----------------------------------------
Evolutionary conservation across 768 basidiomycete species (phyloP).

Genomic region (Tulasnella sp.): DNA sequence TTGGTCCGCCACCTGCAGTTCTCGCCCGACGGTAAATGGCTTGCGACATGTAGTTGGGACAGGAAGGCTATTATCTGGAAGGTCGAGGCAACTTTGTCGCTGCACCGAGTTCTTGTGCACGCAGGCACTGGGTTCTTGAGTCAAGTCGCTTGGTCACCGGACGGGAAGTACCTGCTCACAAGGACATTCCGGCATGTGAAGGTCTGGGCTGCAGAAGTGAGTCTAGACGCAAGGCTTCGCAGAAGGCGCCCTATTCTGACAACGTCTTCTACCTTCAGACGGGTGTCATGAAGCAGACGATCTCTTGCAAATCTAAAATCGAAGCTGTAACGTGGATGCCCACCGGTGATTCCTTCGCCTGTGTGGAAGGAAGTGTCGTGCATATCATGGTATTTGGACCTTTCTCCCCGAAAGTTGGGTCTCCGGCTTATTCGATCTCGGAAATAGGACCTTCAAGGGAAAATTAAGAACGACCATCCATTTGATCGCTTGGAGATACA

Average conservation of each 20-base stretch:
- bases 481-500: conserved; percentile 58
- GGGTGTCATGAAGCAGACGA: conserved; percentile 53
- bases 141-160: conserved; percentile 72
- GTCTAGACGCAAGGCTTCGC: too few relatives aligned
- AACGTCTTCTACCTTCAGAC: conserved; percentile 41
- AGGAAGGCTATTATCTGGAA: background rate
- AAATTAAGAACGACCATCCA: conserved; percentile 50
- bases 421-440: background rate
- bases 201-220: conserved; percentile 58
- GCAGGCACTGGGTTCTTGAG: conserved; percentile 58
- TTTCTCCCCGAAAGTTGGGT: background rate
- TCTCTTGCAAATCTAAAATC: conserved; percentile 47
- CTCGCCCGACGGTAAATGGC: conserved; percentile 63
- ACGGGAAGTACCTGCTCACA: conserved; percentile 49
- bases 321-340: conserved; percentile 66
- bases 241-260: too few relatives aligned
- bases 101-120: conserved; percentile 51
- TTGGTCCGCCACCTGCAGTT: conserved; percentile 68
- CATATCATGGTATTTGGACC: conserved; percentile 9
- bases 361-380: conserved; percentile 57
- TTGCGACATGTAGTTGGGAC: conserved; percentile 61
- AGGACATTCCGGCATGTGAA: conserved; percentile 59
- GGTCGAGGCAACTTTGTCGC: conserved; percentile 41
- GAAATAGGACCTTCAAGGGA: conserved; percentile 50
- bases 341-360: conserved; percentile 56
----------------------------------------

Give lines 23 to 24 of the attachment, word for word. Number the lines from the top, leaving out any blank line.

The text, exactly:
- bases 361-380: conserved; percentile 57
- TTGCGACATGTAGTTGGGAC: conserved; percentile 61